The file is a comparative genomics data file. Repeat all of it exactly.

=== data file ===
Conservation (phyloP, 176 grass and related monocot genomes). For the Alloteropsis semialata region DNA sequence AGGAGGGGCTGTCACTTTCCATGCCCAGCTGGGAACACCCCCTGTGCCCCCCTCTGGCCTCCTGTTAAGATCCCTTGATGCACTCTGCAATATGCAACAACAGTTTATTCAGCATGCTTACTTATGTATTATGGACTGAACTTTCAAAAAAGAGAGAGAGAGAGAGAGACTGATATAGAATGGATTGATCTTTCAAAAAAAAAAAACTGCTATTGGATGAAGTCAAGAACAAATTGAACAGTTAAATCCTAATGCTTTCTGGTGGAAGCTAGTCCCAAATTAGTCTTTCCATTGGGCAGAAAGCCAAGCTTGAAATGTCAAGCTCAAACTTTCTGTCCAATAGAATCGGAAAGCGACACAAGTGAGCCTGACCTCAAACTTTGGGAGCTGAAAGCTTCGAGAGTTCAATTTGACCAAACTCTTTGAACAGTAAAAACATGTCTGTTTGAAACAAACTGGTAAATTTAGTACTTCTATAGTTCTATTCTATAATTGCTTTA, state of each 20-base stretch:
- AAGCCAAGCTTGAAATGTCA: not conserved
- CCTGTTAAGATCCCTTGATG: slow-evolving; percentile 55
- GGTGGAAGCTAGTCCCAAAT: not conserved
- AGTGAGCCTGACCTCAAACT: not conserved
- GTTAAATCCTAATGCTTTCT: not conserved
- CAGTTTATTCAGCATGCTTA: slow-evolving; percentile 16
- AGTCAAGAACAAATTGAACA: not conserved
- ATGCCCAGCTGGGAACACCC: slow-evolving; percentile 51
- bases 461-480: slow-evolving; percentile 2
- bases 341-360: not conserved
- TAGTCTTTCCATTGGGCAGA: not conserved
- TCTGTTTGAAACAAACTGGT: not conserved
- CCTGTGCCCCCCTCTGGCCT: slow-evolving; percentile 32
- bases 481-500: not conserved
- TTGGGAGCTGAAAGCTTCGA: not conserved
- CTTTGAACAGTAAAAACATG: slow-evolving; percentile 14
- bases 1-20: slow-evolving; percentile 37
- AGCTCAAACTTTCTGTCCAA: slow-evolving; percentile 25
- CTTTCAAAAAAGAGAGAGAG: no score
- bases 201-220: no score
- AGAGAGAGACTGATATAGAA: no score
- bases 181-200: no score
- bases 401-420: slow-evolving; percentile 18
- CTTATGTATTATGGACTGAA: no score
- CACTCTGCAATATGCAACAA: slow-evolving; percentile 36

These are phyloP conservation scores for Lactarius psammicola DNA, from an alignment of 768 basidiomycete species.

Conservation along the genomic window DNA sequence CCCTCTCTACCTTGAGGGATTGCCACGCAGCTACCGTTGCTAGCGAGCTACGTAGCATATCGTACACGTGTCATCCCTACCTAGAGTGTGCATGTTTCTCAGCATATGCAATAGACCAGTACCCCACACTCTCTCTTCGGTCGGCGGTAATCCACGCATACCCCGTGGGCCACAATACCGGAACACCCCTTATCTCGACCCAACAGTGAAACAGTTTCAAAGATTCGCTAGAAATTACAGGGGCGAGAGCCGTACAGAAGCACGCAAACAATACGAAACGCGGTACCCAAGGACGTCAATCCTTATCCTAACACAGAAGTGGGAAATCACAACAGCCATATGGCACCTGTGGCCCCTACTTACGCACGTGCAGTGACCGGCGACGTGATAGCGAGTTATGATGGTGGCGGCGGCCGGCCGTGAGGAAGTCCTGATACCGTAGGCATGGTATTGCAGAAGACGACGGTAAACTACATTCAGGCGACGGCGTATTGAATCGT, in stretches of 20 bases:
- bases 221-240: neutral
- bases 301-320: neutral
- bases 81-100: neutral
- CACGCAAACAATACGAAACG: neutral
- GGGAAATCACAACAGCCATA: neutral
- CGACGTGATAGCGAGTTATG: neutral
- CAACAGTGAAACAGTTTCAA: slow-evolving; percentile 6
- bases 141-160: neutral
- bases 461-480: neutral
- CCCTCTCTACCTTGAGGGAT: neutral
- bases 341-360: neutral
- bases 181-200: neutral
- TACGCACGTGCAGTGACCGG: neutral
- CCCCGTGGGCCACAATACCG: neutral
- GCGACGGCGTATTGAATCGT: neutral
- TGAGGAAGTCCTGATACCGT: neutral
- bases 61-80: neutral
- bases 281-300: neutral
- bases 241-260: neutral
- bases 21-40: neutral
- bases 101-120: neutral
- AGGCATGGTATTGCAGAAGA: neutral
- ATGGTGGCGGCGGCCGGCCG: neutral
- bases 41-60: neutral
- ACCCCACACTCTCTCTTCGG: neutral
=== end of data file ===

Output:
Conservation (phyloP, 176 grass and related monocot genomes). For the Alloteropsis semialata region DNA sequence AGGAGGGGCTGTCACTTTCCATGCCCAGCTGGGAACACCCCCTGTGCCCCCCTCTGGCCTCCTGTTAAGATCCCTTGATGCACTCTGCAATATGCAACAACAGTTTATTCAGCATGCTTACTTATGTATTATGGACTGAACTTTCAAAAAAGAGAGAGAGAGAGAGAGACTGATATAGAATGGATTGATCTTTCAAAAAAAAAAAACTGCTATTGGATGAAGTCAAGAACAAATTGAACAGTTAAATCCTAATGCTTTCTGGTGGAAGCTAGTCCCAAATTAGTCTTTCCATTGGGCAGAAAGCCAAGCTTGAAATGTCAAGCTCAAACTTTCTGTCCAATAGAATCGGAAAGCGACACAAGTGAGCCTGACCTCAAACTTTGGGAGCTGAAAGCTTCGAGAGTTCAATTTGACCAAACTCTTTGAACAGTAAAAACATGTCTGTTTGAAACAAACTGGTAAATTTAGTACTTCTATAGTTCTATTCTATAATTGCTTTA, state of each 20-base stretch:
- AAGCCAAGCTTGAAATGTCA: not conserved
- CCTGTTAAGATCCCTTGATG: slow-evolving; percentile 55
- GGTGGAAGCTAGTCCCAAAT: not conserved
- AGTGAGCCTGACCTCAAACT: not conserved
- GTTAAATCCTAATGCTTTCT: not conserved
- CAGTTTATTCAGCATGCTTA: slow-evolving; percentile 16
- AGTCAAGAACAAATTGAACA: not conserved
- ATGCCCAGCTGGGAACACCC: slow-evolving; percentile 51
- bases 461-480: slow-evolving; percentile 2
- bases 341-360: not conserved
- TAGTCTTTCCATTGGGCAGA: not conserved
- TCTGTTTGAAACAAACTGGT: not conserved
- CCTGTGCCCCCCTCTGGCCT: slow-evolving; percentile 32
- bases 481-500: not conserved
- TTGGGAGCTGAAAGCTTCGA: not conserved
- CTTTGAACAGTAAAAACATG: slow-evolving; percentile 14
- bases 1-20: slow-evolving; percentile 37
- AGCTCAAACTTTCTGTCCAA: slow-evolving; percentile 25
- CTTTCAAAAAAGAGAGAGAG: no score
- bases 201-220: no score
- AGAGAGAGACTGATATAGAA: no score
- bases 181-200: no score
- bases 401-420: slow-evolving; percentile 18
- CTTATGTATTATGGACTGAA: no score
- CACTCTGCAATATGCAACAA: slow-evolving; percentile 36

These are phyloP conservation scores for Lactarius psammicola DNA, from an alignment of 768 basidiomycete species.

Conservation along the genomic window DNA sequence CCCTCTCTACCTTGAGGGATTGCCACGCAGCTACCGTTGCTAGCGAGCTACGTAGCATATCGTACACGTGTCATCCCTACCTAGAGTGTGCATGTTTCTCAGCATATGCAATAGACCAGTACCCCACACTCTCTCTTCGGTCGGCGGTAATCCACGCATACCCCGTGGGCCACAATACCGGAACACCCCTTATCTCGACCCAACAGTGAAACAGTTTCAAAGATTCGCTAGAAATTACAGGGGCGAGAGCCGTACAGAAGCACGCAAACAATACGAAACGCGGTACCCAAGGACGTCAATCCTTATCCTAACACAGAAGTGGGAAATCACAACAGCCATATGGCACCTGTGGCCCCTACTTACGCACGTGCAGTGACCGGCGACGTGATAGCGAGTTATGATGGTGGCGGCGGCCGGCCGTGAGGAAGTCCTGATACCGTAGGCATGGTATTGCAGAAGACGACGGTAAACTACATTCAGGCGACGGCGTATTGAATCGT, in stretches of 20 bases:
- bases 221-240: neutral
- bases 301-320: neutral
- bases 81-100: neutral
- CACGCAAACAATACGAAACG: neutral
- GGGAAATCACAACAGCCATA: neutral
- CGACGTGATAGCGAGTTATG: neutral
- CAACAGTGAAACAGTTTCAA: slow-evolving; percentile 6
- bases 141-160: neutral
- bases 461-480: neutral
- CCCTCTCTACCTTGAGGGAT: neutral
- bases 341-360: neutral
- bases 181-200: neutral
- TACGCACGTGCAGTGACCGG: neutral
- CCCCGTGGGCCACAATACCG: neutral
- GCGACGGCGTATTGAATCGT: neutral
- TGAGGAAGTCCTGATACCGT: neutral
- bases 61-80: neutral
- bases 281-300: neutral
- bases 241-260: neutral
- bases 21-40: neutral
- bases 101-120: neutral
- AGGCATGGTATTGCAGAAGA: neutral
- ATGGTGGCGGCGGCCGGCCG: neutral
- bases 41-60: neutral
- ACCCCACACTCTCTCTTCGG: neutral